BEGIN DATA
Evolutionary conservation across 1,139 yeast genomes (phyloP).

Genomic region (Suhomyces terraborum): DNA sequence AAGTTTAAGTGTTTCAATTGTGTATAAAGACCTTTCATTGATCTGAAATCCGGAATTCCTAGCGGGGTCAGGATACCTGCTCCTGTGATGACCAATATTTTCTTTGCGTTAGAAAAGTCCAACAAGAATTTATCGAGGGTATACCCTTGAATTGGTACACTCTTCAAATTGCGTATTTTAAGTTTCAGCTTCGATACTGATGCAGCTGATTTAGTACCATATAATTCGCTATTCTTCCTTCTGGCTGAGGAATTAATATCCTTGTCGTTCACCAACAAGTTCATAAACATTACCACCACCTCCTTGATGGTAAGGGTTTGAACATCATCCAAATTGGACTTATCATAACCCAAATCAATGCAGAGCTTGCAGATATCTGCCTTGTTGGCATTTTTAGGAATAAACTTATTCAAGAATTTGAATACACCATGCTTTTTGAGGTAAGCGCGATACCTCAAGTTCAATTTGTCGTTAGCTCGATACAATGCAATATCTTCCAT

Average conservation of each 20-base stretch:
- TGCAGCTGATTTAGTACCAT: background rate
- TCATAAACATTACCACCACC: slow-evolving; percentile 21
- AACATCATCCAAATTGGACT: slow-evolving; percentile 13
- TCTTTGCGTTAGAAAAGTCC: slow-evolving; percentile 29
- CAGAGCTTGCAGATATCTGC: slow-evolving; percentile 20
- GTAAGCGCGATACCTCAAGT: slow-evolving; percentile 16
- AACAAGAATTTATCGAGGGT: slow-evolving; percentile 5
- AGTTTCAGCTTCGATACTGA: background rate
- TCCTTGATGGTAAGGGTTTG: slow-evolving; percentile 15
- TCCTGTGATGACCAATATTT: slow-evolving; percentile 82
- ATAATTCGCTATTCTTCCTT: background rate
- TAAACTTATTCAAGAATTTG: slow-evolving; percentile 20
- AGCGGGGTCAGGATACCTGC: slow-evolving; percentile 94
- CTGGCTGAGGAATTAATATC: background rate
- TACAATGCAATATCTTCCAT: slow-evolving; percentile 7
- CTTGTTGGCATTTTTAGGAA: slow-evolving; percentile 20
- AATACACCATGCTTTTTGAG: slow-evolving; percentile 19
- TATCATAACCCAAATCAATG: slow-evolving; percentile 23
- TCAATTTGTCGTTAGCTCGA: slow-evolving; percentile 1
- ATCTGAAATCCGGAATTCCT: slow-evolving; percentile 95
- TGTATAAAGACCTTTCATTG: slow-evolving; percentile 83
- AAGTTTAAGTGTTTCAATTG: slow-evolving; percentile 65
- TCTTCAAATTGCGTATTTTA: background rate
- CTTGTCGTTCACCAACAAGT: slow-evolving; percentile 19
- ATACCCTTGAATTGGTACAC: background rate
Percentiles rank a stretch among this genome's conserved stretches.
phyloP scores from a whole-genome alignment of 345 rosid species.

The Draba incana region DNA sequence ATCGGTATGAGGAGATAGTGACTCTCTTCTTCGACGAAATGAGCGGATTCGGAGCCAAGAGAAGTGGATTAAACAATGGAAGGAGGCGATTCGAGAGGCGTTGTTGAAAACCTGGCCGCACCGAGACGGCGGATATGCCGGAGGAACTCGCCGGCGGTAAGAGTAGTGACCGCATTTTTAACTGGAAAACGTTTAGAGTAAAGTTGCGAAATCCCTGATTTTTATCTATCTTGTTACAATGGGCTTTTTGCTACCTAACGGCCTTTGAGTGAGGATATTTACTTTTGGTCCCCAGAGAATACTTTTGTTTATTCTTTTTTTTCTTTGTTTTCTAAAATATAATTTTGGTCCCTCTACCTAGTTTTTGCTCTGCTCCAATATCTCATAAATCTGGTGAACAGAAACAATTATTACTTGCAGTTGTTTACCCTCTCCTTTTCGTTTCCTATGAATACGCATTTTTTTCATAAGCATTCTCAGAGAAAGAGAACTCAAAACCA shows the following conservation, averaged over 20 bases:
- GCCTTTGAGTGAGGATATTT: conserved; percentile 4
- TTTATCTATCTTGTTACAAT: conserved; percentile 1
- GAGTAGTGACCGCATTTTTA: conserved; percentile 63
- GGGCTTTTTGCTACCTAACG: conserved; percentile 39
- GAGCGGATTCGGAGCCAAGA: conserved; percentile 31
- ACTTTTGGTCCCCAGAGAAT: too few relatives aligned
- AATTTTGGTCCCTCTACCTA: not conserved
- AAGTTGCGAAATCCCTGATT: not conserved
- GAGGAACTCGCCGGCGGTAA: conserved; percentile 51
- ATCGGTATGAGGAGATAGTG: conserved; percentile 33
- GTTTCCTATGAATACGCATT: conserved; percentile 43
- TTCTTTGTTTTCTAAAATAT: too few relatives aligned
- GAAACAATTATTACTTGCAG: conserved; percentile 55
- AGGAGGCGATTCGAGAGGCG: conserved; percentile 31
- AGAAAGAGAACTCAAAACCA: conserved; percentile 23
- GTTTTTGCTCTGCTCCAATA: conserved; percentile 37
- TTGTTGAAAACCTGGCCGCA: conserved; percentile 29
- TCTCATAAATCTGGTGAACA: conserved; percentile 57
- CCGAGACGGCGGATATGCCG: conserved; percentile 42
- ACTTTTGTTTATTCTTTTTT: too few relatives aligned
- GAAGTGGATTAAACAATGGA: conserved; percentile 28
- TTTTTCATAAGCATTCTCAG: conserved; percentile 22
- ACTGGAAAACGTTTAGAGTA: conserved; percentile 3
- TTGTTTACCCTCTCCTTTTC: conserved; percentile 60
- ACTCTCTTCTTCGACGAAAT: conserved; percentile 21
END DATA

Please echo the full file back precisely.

Evolutionary conservation across 1,139 yeast genomes (phyloP).

Genomic region (Suhomyces terraborum): DNA sequence AAGTTTAAGTGTTTCAATTGTGTATAAAGACCTTTCATTGATCTGAAATCCGGAATTCCTAGCGGGGTCAGGATACCTGCTCCTGTGATGACCAATATTTTCTTTGCGTTAGAAAAGTCCAACAAGAATTTATCGAGGGTATACCCTTGAATTGGTACACTCTTCAAATTGCGTATTTTAAGTTTCAGCTTCGATACTGATGCAGCTGATTTAGTACCATATAATTCGCTATTCTTCCTTCTGGCTGAGGAATTAATATCCTTGTCGTTCACCAACAAGTTCATAAACATTACCACCACCTCCTTGATGGTAAGGGTTTGAACATCATCCAAATTGGACTTATCATAACCCAAATCAATGCAGAGCTTGCAGATATCTGCCTTGTTGGCATTTTTAGGAATAAACTTATTCAAGAATTTGAATACACCATGCTTTTTGAGGTAAGCGCGATACCTCAAGTTCAATTTGTCGTTAGCTCGATACAATGCAATATCTTCCAT

Average conservation of each 20-base stretch:
- TGCAGCTGATTTAGTACCAT: background rate
- TCATAAACATTACCACCACC: slow-evolving; percentile 21
- AACATCATCCAAATTGGACT: slow-evolving; percentile 13
- TCTTTGCGTTAGAAAAGTCC: slow-evolving; percentile 29
- CAGAGCTTGCAGATATCTGC: slow-evolving; percentile 20
- GTAAGCGCGATACCTCAAGT: slow-evolving; percentile 16
- AACAAGAATTTATCGAGGGT: slow-evolving; percentile 5
- AGTTTCAGCTTCGATACTGA: background rate
- TCCTTGATGGTAAGGGTTTG: slow-evolving; percentile 15
- TCCTGTGATGACCAATATTT: slow-evolving; percentile 82
- ATAATTCGCTATTCTTCCTT: background rate
- TAAACTTATTCAAGAATTTG: slow-evolving; percentile 20
- AGCGGGGTCAGGATACCTGC: slow-evolving; percentile 94
- CTGGCTGAGGAATTAATATC: background rate
- TACAATGCAATATCTTCCAT: slow-evolving; percentile 7
- CTTGTTGGCATTTTTAGGAA: slow-evolving; percentile 20
- AATACACCATGCTTTTTGAG: slow-evolving; percentile 19
- TATCATAACCCAAATCAATG: slow-evolving; percentile 23
- TCAATTTGTCGTTAGCTCGA: slow-evolving; percentile 1
- ATCTGAAATCCGGAATTCCT: slow-evolving; percentile 95
- TGTATAAAGACCTTTCATTG: slow-evolving; percentile 83
- AAGTTTAAGTGTTTCAATTG: slow-evolving; percentile 65
- TCTTCAAATTGCGTATTTTA: background rate
- CTTGTCGTTCACCAACAAGT: slow-evolving; percentile 19
- ATACCCTTGAATTGGTACAC: background rate
Percentiles rank a stretch among this genome's conserved stretches.
phyloP scores from a whole-genome alignment of 345 rosid species.

The Draba incana region DNA sequence ATCGGTATGAGGAGATAGTGACTCTCTTCTTCGACGAAATGAGCGGATTCGGAGCCAAGAGAAGTGGATTAAACAATGGAAGGAGGCGATTCGAGAGGCGTTGTTGAAAACCTGGCCGCACCGAGACGGCGGATATGCCGGAGGAACTCGCCGGCGGTAAGAGTAGTGACCGCATTTTTAACTGGAAAACGTTTAGAGTAAAGTTGCGAAATCCCTGATTTTTATCTATCTTGTTACAATGGGCTTTTTGCTACCTAACGGCCTTTGAGTGAGGATATTTACTTTTGGTCCCCAGAGAATACTTTTGTTTATTCTTTTTTTTCTTTGTTTTCTAAAATATAATTTTGGTCCCTCTACCTAGTTTTTGCTCTGCTCCAATATCTCATAAATCTGGTGAACAGAAACAATTATTACTTGCAGTTGTTTACCCTCTCCTTTTCGTTTCCTATGAATACGCATTTTTTTCATAAGCATTCTCAGAGAAAGAGAACTCAAAACCA shows the following conservation, averaged over 20 bases:
- GCCTTTGAGTGAGGATATTT: conserved; percentile 4
- TTTATCTATCTTGTTACAAT: conserved; percentile 1
- GAGTAGTGACCGCATTTTTA: conserved; percentile 63
- GGGCTTTTTGCTACCTAACG: conserved; percentile 39
- GAGCGGATTCGGAGCCAAGA: conserved; percentile 31
- ACTTTTGGTCCCCAGAGAAT: too few relatives aligned
- AATTTTGGTCCCTCTACCTA: not conserved
- AAGTTGCGAAATCCCTGATT: not conserved
- GAGGAACTCGCCGGCGGTAA: conserved; percentile 51
- ATCGGTATGAGGAGATAGTG: conserved; percentile 33
- GTTTCCTATGAATACGCATT: conserved; percentile 43
- TTCTTTGTTTTCTAAAATAT: too few relatives aligned
- GAAACAATTATTACTTGCAG: conserved; percentile 55
- AGGAGGCGATTCGAGAGGCG: conserved; percentile 31
- AGAAAGAGAACTCAAAACCA: conserved; percentile 23
- GTTTTTGCTCTGCTCCAATA: conserved; percentile 37
- TTGTTGAAAACCTGGCCGCA: conserved; percentile 29
- TCTCATAAATCTGGTGAACA: conserved; percentile 57
- CCGAGACGGCGGATATGCCG: conserved; percentile 42
- ACTTTTGTTTATTCTTTTTT: too few relatives aligned
- GAAGTGGATTAAACAATGGA: conserved; percentile 28
- TTTTTCATAAGCATTCTCAG: conserved; percentile 22
- ACTGGAAAACGTTTAGAGTA: conserved; percentile 3
- TTGTTTACCCTCTCCTTTTC: conserved; percentile 60
- ACTCTCTTCTTCGACGAAAT: conserved; percentile 21